As Nigerians earn academic accolades in foreign schools, economy bleeds
Real life doesn’t always have a Nollywood ending. But if it does, the Amukamaras — Promise, Prince, Princess, Precious and Passionate — are good cast for a Nollywood tale in the US. They are part of the growing number of Nigerian-American athletes, born in Uncle Sam’s country, who are excelling at the top levels of high school, college and professional sports, in spite of the wrong choice of word by the British Prime Minister that Nigerians are ‘fantastically corrupt’.
Also cast in the riveting tale are, Andre Iguodala and Victor Oladipo, who play in the National Basketball Association (NBA) and Ime Udoka, an assistant coach for the San Antonio Spurs. The Acho brothers — Samuel and Emmanuel — are in the National Football League (NFL), the sisters — Nneka and Chiney — Ogwumike of the Women National Basketball Association (WNBA) are the second pair of siblings drafted No. 1 overall in a professional sport, alongside Peyton and Eli Manning, while Jahlil Okafor of Duke was the third pick in the 2015 NBA draft.
Though, compelling success stories like this hardly animate news pages these days, especially, now when global economies are battered and crawling, a lot of Nigerians are making waves in the world over.
Across the world, scouts go all out to recruit Nigerian talents. Only recently, at the Howard University’s 148th convocation in Washington DC, of the 96 graduating Doctor of Pharmacy candidates, 43 were Nigerians. Of 27 awards given, 16 went to Nigerians.
In 2012, 22 year-old Nigerian, Emmanuel Ohuabunwa, broke academic record at John Hopkins University. He emerged the best graduating student in the school with a grade point of 3.98 out of 4.0 in Neurosciences.
Another Nigerian, Uwa Osamede Imafidon, who graduated from the University of Texas at Arlington (UTA) in the US, with master’s degree in microbiology, made a 4.0 CGPA out of the maximum 4.0 CGPA. Before her sojourn abroad, she had earlier bagged a first class degree in Crop Science from the University of Benin, and was the Best Graduating student in her Department.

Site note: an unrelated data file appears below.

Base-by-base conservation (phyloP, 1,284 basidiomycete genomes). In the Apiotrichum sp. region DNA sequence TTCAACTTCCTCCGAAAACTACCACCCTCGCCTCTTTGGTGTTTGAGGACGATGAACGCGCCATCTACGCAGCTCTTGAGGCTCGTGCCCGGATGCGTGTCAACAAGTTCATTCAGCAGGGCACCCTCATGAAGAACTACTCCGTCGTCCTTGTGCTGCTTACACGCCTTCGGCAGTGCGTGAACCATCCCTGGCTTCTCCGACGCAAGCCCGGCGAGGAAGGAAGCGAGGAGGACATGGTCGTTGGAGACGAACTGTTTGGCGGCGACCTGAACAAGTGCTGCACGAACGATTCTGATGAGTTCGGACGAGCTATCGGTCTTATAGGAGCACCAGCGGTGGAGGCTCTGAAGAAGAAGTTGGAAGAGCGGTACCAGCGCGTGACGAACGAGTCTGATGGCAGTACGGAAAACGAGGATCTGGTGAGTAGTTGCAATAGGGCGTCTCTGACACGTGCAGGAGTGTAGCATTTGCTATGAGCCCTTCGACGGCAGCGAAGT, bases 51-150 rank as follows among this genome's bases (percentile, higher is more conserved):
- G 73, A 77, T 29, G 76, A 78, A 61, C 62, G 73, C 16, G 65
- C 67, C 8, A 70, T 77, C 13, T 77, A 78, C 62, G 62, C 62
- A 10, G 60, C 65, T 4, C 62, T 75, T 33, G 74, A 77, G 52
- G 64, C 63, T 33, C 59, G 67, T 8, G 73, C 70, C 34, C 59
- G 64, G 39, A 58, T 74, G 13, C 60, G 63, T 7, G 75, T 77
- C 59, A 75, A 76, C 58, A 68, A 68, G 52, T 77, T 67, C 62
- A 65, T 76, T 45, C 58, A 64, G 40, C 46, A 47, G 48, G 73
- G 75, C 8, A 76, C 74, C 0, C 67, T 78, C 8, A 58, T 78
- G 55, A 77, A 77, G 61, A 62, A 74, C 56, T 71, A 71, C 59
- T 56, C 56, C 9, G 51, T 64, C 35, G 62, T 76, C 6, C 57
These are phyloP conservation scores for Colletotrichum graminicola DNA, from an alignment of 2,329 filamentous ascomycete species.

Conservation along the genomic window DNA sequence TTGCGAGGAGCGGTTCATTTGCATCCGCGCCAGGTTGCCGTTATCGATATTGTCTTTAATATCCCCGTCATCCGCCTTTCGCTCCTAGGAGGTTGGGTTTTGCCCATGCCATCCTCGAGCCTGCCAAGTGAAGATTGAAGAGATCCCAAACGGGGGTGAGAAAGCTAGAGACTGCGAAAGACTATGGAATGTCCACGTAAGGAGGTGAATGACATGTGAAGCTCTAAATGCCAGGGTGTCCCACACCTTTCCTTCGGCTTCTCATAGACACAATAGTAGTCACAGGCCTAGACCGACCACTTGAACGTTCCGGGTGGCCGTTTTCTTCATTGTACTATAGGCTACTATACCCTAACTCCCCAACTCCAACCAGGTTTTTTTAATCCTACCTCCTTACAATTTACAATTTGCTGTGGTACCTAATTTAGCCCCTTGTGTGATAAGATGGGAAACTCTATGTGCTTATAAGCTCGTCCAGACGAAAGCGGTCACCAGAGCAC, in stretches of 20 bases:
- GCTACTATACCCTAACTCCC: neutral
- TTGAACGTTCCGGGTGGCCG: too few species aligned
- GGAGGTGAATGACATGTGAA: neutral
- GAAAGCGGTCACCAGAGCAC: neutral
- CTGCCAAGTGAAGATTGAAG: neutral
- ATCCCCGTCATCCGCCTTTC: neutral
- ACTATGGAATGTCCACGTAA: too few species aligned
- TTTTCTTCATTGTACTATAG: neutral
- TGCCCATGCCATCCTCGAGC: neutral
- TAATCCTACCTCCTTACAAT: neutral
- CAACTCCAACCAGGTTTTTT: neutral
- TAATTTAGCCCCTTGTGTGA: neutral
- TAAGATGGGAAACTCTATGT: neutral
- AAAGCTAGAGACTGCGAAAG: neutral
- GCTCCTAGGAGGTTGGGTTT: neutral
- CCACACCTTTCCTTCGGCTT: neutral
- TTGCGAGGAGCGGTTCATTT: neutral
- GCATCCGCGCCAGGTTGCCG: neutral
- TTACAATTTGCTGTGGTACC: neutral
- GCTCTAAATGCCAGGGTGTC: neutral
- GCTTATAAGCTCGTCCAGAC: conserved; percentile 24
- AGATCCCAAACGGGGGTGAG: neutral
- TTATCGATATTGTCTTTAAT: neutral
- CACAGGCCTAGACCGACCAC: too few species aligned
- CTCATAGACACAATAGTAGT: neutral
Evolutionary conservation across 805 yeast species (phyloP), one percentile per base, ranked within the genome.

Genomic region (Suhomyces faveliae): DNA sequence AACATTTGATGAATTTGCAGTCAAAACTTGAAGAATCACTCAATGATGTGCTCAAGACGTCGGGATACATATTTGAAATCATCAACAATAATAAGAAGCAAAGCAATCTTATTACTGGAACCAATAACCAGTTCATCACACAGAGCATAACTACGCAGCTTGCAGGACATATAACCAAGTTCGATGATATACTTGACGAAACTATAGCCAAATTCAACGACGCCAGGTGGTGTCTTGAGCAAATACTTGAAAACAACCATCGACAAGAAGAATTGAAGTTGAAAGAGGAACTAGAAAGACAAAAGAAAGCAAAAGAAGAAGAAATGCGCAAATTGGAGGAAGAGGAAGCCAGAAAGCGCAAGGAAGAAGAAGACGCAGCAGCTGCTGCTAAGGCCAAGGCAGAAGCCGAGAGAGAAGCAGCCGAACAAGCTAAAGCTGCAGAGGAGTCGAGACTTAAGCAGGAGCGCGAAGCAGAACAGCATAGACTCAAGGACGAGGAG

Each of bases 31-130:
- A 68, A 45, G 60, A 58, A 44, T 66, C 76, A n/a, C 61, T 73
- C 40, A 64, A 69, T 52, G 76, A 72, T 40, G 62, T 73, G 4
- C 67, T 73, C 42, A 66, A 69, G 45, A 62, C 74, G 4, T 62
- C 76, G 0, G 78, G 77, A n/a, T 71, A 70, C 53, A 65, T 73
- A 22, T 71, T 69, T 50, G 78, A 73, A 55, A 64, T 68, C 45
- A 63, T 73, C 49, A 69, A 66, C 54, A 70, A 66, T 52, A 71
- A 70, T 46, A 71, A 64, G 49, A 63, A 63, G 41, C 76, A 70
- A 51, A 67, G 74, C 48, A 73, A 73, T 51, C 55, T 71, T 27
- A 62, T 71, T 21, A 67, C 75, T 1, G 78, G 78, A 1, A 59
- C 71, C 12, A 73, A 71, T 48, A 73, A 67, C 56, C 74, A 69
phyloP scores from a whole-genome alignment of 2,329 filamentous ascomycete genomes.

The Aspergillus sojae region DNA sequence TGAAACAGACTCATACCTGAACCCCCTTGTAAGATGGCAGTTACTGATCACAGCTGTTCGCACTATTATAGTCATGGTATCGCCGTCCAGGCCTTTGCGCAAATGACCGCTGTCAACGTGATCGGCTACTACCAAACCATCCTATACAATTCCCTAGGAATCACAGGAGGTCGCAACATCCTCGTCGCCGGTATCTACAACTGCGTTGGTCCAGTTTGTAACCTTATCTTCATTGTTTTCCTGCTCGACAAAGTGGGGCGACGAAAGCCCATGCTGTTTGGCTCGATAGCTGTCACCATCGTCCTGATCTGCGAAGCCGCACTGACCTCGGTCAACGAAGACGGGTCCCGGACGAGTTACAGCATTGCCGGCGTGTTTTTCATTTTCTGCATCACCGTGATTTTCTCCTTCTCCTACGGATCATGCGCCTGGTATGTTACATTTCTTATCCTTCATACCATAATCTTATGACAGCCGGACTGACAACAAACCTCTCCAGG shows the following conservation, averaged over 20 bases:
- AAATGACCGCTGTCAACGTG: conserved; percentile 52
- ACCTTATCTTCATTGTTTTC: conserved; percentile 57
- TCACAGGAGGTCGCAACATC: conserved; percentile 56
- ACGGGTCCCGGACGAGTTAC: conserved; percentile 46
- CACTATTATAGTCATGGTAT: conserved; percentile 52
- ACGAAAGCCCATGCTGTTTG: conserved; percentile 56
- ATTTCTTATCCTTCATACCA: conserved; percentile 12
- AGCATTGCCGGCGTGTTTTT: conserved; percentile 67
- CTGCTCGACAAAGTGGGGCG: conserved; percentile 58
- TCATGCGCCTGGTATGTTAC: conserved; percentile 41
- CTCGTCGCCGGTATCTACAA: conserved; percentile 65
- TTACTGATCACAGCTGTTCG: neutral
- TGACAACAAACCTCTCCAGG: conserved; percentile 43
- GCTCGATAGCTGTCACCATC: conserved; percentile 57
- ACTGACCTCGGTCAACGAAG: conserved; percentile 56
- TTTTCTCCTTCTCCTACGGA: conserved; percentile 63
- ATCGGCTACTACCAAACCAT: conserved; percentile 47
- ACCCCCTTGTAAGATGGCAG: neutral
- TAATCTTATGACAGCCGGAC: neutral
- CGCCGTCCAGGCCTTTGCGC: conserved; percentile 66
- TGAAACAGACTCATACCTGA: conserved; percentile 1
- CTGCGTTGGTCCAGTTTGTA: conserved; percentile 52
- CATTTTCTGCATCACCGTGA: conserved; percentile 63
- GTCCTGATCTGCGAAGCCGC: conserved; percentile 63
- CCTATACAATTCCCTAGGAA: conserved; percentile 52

Saheela Ibraheem was named one of the World’s 50 Smartest Teenagers, and the US President Obama met and commended her on this feat at a reception celebrating Black History Month. At just 15 years old, Saheela Ibraheem was accepted into Harvard University, which makes her among the youngest students ever to attend that school. But that’s not the most impressive part; Saheela was accepted at 12 other colleges, including MIT, the University of Pennsylvania, Cornell, Brown, Princeton, Columbia, and the University of Chicago.
On same high note, 50 Nigerians made first class honours out of 253, who graduated in various academic disciplines at the 2015 convocation ceremony of the Linton University College, Malaysia. There are over 9,000 Nigerians studying in that country.
Last year too, 19-year-old Evance Ochuko Ivwurie Jnr. added his name to the list of Nigerians, who have, in recent past, won academic laurels or made history in their respective fields of educational pursuit, especially, in Europe, Asia and America. He made history, by becoming the youngest graduate in the 166 years history of Royal Holloway, University of London. He graduated with a first class degree in Economics.
The list of Nigerian high flyers seems endless. Only on June 19, 2015, the 150-year-old Cardiff Metropolitan University in the UK awarded a Nigerian student, Alexander Chinedu Obiechina, the Nevile Gaunt Prize for best final MBA project for a manufacturing business plan.
That same month, another Nigerian student, Oluwatobi Olasunkanmi, 24, emerged winner of the William Charnley Prize for the best first class in Law at the world-renowned University of Cambridge, United Kingdom.
In faraway Japan, Akwa Ibom State-born Ufot Ekong also made Nigeria proud. In his first semester at Tokai University, Japan, Ekong solved a mathematical puzzle, which students have failed to solve for more than 30 years. The 24-year-old Ekong also broke a 50-year old academic record by graduating as the ‘Best All Rounder’ with a first-class degree in Electrical Engineering. He also scored the highest grades the university had witnessed in 50 years.